If you have a loved one with hearing loss, you might sometimes feel at a loss for what you can do to help. Without the ability to experience the world as your loved one does, you might find yourself imagining what it feels like. This impulse toward empathy is a good sign that you will be able to support your loved one, but it’s not enough to speculate about what they need. Though you might think you have a sense of life with hearing loss, each person’s experience is quite different from the next. Though you’d like to find a way to help your loved one, you might even end up doing more harm than good. Let’s walk through the things you can do to support your loved one. As you will see, communication is the key to helping your loved one in ways that are effective and that are tailored to their individual needs.
Start with a Conversation
The first step toward supporting your loved one with hearing loss is to have a conversation about what you can do to help. If your loved one already admits to having hearing loss, then half the battle is already won. You can simply ask what you can do to help. In some cases, you will find that your loved one needs and appreciates the ways you are already showing support. In other cases, you might find that your attempts are not very helpful or even counterproductive. If your loved one doesn’t yet admit to having hearing loss, this conversation can be more difficult. The best you can do is to ask thoughtful, caring questions and to see what they say. By asking about experiences when it seemed to be difficult to hear, you will be paving the way for them to become open when they are ready.
Ask Specific Questions
When you are talking with your loved one, be sure to ask specific questions when possible. Rather than stopping at the general question, “What can I do to help?” you might want to continue by asking if certain behaviors are helpful. You might want to provide some example scenarios to see if your impulses to assist are helpful or not. For instance, if you tend to talk more loudly, just ask your loved one if that works to make hearing easier. If you tend to translate questions from a group for your loved one, you can ask if they like it when you do that. The important thing is to allow your loved one with hearing loss to remain in the driver’s seat, maintaining independence and agency in the process of communication.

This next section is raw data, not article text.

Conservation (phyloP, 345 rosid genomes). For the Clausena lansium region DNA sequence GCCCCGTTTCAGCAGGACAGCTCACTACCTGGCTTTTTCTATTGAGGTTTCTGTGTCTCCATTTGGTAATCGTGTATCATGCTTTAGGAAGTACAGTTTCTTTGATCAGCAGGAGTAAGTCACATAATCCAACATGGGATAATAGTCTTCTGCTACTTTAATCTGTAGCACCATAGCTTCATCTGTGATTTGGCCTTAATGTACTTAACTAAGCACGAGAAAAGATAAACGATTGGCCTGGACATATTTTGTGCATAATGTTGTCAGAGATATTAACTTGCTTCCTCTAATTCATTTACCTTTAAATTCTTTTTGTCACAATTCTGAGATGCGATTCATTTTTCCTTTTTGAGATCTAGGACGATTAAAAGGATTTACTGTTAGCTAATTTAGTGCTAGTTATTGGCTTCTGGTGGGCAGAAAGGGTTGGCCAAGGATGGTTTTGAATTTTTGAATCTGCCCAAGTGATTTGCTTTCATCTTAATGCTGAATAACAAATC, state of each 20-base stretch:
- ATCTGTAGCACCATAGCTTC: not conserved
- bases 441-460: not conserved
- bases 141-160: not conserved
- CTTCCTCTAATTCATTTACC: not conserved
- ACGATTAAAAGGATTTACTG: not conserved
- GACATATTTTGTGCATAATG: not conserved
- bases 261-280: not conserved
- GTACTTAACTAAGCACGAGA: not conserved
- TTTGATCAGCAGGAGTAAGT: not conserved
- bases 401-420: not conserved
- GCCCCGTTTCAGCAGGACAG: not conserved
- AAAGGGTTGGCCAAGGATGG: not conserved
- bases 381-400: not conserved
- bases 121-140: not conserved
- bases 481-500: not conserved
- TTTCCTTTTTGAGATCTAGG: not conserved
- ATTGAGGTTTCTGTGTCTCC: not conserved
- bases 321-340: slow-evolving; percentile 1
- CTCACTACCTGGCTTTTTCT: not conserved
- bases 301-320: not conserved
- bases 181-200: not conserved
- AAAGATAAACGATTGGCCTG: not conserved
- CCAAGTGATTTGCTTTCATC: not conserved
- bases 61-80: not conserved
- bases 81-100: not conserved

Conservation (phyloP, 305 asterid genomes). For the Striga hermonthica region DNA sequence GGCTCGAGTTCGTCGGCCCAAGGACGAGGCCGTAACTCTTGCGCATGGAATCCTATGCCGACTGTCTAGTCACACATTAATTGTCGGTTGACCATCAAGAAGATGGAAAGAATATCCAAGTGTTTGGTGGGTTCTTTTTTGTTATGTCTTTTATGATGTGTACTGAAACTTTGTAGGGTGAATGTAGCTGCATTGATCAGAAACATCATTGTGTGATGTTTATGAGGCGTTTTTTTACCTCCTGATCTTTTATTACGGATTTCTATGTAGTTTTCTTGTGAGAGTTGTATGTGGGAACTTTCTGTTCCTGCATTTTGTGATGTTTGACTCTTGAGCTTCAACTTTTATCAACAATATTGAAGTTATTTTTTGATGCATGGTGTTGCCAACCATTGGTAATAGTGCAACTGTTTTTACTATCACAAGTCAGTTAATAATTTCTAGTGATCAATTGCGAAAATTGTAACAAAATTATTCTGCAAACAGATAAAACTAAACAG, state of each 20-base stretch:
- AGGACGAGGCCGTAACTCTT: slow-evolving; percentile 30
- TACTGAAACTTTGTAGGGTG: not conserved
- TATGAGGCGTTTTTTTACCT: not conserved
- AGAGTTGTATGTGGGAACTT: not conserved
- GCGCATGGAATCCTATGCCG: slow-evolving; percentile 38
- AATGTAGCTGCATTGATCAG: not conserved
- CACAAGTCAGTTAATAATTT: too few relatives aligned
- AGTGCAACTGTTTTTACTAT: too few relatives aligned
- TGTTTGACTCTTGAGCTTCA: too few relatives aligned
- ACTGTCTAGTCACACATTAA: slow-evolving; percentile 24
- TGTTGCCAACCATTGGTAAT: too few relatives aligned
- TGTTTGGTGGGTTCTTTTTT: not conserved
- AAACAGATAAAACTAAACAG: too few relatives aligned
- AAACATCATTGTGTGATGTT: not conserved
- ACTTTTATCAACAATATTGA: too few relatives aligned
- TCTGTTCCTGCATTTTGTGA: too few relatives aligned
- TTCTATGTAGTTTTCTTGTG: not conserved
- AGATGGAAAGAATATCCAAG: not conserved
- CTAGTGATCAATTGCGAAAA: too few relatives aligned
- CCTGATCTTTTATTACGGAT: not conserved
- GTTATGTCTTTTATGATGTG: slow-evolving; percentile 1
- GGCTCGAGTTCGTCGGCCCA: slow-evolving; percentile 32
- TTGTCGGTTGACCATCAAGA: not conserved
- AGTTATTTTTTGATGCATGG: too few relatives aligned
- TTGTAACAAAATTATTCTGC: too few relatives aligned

Follow General Guidelines
Although each person’s experience of hearing loss is unique, a few general principles tend to be helpful for most people with hearing loss. The first principle is to provide as much sensory information as possible. Though hearing ability might be compromised, watching you communicate can fill in some of the gaps in meaning. Not only do people with hearing loss tend to watch body language and gestures for more meaningful cues, but they also have a tendency to read mouth movements, even when they don’t know they’re doing so. You can make sure to stand facing your loved one when you are communicating and avoid calling out from another room where it’s impossible to see one another. Another helpful general principle is to allow your loved one to speak for themself rather than answering on their behalf. Doing so can make a person with hearing loss feel like they are being ignored or erased from the conversation. Simply relaying questions and information is a good way to make your loved one feel included in conversations that might be difficult to hear.
If you abide by these simple communication strategies, you are well on your way to supporting your loved one who has hearing loss. When you have an impulse to help in a certain way, remind yourself to ask if it is indeed helpful or not. You might find that you are already doing a great job to support your loved one, communicate and engage with the world.